Home Random 25 Interesting Ordovician-Silurian Mass Extinction Facts

25 Interesting Ordovician-Silurian Mass Extinction Facts

by Sankalan Baidya
4748 views
ordovician extinction

From time to time, life on Earth has endured untold misery. Catastrophic events have wiped out billions of lives from the face of this planet. For some species, these catastrophes meant complete annihilation. For others, only the strongest lived and learned to adapt. The Ordovician-Silurian Mass Extinction is one such event. It is considered to the planet Earth’s second-most devastating extinction event, ranking second after the Great Dying. Let us today learn 25 interesting Ordovician-Silurian Mass Extinction facts and find out what really happened and who suffered.

Interesting Ordovician-Silurian Mass Extinction Facts: 1-13

1. The Ordovician-Silurian Mass Extinction was the second largest mass extinction that took place on earth. The largest was the Great Dying.

2. This event is sometimes referred to as Ordovician Extinction or End-Ordovician Extinction.

3. This extinction event took place during the Hirnantian Age of Ordovician Period and the subsequent Rhuddanian Age of the Silurian Period.

4. The Hirnantian Age lasted from 445.6 m.y.a. to 443.7 m.y.a. while the Rhuddanian Age lasted from 443.7 m.y.a. to 439 m.y.a. Please note that m.y.a. stands for ‘Million Years Ago’.

5. According to experts, this extinction event took place in two phases that were separated by a million years.

6. As far as the severity of the event was concerned, it wiped out over 60% of marine invertebrate life forms. The most interesting thing to know about the Ordovician Period is that there were no land-based animals during that period. All life forms were confined to the oceans.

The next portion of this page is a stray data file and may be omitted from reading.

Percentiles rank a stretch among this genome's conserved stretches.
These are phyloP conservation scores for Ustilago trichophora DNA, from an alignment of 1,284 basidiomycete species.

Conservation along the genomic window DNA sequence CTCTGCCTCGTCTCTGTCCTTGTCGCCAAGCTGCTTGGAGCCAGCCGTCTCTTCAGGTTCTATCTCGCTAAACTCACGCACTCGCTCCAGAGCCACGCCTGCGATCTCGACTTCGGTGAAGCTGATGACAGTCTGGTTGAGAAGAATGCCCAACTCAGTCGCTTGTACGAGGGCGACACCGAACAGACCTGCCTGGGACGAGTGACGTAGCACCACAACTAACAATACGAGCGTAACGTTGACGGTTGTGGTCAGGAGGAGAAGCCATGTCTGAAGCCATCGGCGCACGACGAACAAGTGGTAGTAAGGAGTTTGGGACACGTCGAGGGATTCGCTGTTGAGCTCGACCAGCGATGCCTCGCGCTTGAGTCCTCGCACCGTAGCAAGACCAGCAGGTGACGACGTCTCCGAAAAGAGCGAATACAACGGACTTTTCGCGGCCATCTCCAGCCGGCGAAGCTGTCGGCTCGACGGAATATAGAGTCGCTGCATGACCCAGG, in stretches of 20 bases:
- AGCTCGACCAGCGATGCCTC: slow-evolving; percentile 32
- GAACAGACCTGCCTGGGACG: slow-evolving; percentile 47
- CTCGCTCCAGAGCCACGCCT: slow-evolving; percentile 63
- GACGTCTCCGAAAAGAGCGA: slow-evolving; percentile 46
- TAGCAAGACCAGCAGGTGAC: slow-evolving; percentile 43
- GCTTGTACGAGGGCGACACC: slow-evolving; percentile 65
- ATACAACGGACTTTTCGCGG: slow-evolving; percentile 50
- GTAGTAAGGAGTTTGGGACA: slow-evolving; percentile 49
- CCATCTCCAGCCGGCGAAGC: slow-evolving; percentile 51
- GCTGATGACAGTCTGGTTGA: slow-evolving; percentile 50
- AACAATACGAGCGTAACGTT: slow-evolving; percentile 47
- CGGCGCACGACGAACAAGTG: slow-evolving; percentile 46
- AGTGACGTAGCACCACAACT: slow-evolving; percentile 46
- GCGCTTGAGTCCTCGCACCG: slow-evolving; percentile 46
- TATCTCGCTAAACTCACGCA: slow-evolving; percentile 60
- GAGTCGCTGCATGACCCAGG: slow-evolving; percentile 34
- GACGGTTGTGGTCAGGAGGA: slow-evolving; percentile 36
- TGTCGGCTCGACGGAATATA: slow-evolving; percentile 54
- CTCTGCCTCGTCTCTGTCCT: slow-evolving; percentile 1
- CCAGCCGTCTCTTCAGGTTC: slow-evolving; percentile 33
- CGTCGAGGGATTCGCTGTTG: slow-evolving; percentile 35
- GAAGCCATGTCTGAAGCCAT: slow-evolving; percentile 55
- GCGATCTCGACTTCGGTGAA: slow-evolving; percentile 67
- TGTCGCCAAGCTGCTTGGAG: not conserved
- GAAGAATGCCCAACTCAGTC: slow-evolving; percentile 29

7. Most badly hit were the bryozoan and brachiopod families. About two-thirds of these families went extinct.

8. In particular, corals, bryozoans, echinoderms, bivalves and brachiopods were most affected.

9. Scientists have for long argued that the mass extinction was caused by an ice age when one of the four supercontinents – Gondwana moved to the South Pole.

10. As large ice sheets formed over the Gondwana, the oceans were drained out of water. Ocean levels dropped by 70 to 100 meters.

11. This fall in ocean levels mostly affected the life forms that lived in shallow waters such as the bryozoans and the corals.

12. The condition lasted for about a million years during which the global temperatures dropped. Life forms that were adapted to warm environmental conditions perished gradually.

13. After 1 million years of ice age came the interglacial period (relatively warmer period with higher global temperatures). It was during this interglacial period that the ice sheets released water.

Interesting Ordovician-Silurian Mass Extinction Facts: 14-25

14. As water was released, sea levels increased and blanketed the shallow marine life forms of the seas. The problem was that the released water was low in oxygen levels and this led to anoxic conditions (oxygen deprived state).

15. Also, the release of water stagnated the deep ocean waters and broke the oceanic circular patterns. This delivered the second phase of extinction.